The City of Greenwood continued to seeking funding for the cleanup effort. In the summer of 2012, the Environmental Protection Agency (EPA) awarded the City of Greenwood a $300,000 citywide Brownfields Assessment Grant. The City targeted assessments at three properties, one of which is the Kitson Avenue Mill Site. This funding paid for costs associated with environmental site assessments to be conducted once all of the debris is removed, as well as for cleanup planning and community outreach activities.
In conjunction with the Brownfields Assessment Grant, the City also applied for and received funding from the South Carolina Department of Commerce’s program for the Department of Housing and Urban Development Community Development Block Grants (CDBG) ($500,000), the South Carolina Department of Health and Environmental Control (SCDHEC)’s Brownfields Cleanup Revolving Loan Fund ($898,435), and the United States Environmental Protection Agency Brownfields Cleanup Grant ($200,000). A total of $2,412,930.95 has been spent on the assessment and cleanup of structures, debris, and soil at the mill thus far. The funding sources have included CDBG funds, SCDHEC’s Brownfields Cleanup Revolving Loan Fund, City of Greenwood Brownfields Assessment and Cleanup Grant Funds, the City’s General Fund, and contributions from the Self Family Foundation, Greenwood County in waiver of disposal fees, and the Greenwood Commissioners of Public Works for water. With this $2,412,930.95, the City has completed the asbestos abatement of all buildings on the property, the demolition of all structures on the property except the administration building and the entering turnstile, the removal of all debris at ground surface, the removal of segregated wastes in containers and a transformer, the assessment of soils and groundwater, the return of the site to a grade that will not allow ponding of rainwater (eliminating a mosquito breeding area that was causing concern in the neighborhood), and installation of a demarcation barrier with one foot of clean soil on the entire property.
The Phase II ESA that was accomplished with Greenwood’s EPA Assessment Grant and in accordance with the terms and conditions of the VCC with SCDHEC revealed that target analyte list (TAL) metals, target compound list (TCL) PCBs, TCL pesticides and TCL semi-volatile organic compounds (SVOCs) were observed at concentrations above the laboratory reporting limits in one or more of the soil samples collected. More specifically, polycyclic aromatic hydrocarbons (PAHs) and arsenic were widespread in surface and subsurface soils throughout the property and were likely attributed to the previous storage and burning of coal on the property to power the mill operations and use in textile dyes, respectively. The soils in certain areas were found to be contaminated with cobalt and hexavalent (hex) chromium, which were also used in textile dyes. The referenced soil contaminants were found in excess of residential and/or industrial EPA Regional Screening Levels (RSLs). The State of South Carolina does not have soil clean-up standards, so SCDHEC uses EPA RSLs. An elevated risk of exposure to these contaminants exists via the dermal, inhalation, and ingestion pathways for the population living immediately adjacent to the former mill. Groundwater has been impacted above EPA’s Maximum Contaminant Levels for Drinking Water, but no one is drinking the groundwater, so it is not a threat of concern. As a part of the VCC, SCDHEC required a restrictive covenant be placed on the property for no use of the groundwater.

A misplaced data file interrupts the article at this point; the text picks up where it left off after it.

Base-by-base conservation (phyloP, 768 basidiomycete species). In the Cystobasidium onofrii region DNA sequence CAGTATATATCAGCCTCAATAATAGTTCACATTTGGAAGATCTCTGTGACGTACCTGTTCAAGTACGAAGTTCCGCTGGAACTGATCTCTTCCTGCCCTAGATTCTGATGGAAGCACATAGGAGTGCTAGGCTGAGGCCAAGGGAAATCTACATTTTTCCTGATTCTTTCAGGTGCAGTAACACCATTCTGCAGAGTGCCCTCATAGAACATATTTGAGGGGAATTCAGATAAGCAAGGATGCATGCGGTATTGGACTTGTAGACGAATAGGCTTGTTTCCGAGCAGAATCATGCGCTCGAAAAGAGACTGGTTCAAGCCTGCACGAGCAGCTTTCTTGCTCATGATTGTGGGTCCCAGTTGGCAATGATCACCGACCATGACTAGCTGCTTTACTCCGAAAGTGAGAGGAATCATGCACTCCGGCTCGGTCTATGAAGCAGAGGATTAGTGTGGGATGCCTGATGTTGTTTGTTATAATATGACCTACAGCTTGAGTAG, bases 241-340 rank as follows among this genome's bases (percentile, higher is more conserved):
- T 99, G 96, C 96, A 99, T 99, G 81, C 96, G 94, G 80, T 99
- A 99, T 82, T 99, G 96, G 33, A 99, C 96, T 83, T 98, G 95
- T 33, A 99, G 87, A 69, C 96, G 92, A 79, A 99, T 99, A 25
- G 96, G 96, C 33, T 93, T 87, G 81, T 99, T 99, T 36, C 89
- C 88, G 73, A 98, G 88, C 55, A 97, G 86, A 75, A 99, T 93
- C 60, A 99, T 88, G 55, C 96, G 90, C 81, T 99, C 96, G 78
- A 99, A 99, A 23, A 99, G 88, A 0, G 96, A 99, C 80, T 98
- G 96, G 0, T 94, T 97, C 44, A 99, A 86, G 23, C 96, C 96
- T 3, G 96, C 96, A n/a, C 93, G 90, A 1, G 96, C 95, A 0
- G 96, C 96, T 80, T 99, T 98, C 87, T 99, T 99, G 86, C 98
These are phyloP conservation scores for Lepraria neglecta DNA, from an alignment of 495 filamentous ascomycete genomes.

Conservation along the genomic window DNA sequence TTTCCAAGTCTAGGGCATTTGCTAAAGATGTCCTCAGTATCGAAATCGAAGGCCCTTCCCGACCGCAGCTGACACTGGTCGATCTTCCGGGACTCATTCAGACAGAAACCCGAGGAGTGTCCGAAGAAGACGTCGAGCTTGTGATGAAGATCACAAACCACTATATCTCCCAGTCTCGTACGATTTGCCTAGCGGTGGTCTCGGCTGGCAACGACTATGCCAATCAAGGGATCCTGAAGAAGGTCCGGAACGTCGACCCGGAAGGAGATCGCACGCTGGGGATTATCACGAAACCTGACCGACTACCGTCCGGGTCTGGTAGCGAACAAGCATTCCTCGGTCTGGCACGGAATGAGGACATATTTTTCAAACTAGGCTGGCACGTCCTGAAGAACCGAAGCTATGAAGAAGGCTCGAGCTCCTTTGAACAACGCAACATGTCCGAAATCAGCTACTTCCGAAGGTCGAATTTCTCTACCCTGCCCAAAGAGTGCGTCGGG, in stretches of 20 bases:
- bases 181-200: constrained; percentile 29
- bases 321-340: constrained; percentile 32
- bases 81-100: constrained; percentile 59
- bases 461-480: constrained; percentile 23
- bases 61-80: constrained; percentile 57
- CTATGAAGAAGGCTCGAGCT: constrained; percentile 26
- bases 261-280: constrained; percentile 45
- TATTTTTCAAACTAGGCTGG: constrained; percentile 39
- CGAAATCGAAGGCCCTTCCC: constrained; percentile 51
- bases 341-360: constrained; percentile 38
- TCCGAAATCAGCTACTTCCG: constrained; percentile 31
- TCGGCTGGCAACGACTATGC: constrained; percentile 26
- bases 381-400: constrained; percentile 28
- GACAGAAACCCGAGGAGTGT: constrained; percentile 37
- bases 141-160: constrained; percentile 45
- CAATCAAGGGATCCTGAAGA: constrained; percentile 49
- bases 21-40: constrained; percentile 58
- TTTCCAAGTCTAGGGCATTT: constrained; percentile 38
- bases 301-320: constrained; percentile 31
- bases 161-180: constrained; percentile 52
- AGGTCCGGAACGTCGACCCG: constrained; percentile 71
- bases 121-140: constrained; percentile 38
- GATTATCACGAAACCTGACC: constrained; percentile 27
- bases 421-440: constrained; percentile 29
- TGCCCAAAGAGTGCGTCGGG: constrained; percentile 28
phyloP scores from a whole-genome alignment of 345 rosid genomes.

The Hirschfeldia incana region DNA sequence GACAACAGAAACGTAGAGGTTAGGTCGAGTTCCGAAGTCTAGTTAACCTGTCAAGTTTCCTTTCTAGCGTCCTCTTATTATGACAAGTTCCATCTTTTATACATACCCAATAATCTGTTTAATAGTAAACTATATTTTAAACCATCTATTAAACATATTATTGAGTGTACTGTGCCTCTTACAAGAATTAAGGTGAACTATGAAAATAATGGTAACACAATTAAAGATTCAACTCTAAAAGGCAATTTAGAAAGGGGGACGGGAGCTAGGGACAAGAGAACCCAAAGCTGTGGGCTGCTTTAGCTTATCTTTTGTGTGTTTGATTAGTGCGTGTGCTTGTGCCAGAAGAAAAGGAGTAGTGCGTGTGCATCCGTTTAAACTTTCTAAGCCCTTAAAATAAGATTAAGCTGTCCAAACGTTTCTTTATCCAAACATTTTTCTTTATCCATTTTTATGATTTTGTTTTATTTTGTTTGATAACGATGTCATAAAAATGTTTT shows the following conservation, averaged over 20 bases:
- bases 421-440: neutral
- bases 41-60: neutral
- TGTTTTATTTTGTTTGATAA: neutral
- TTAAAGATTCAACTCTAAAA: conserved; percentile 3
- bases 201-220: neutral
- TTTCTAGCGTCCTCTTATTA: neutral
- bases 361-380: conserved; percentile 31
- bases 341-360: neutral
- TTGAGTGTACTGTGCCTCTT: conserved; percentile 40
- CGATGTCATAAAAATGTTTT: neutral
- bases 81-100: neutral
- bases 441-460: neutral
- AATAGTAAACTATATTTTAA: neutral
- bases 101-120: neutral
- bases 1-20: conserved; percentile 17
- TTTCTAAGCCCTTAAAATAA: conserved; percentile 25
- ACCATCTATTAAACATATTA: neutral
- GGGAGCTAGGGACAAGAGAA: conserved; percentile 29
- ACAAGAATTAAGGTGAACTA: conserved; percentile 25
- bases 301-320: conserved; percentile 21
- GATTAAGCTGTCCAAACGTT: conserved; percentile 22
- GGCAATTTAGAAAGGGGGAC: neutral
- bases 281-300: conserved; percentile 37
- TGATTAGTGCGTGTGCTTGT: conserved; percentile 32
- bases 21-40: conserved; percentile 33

Currently, the City is in the process of having the property appraised so that potential developers may consider future uses of the property. The City remains committed to ensuring a future use that compliments the existing neighborhood. Prior to the final cleanup, the City obtained a market study to determine the best possible future uses of the property. This market study is presented in summary and a full report. Restrictive covenants have been recorded and are available for review.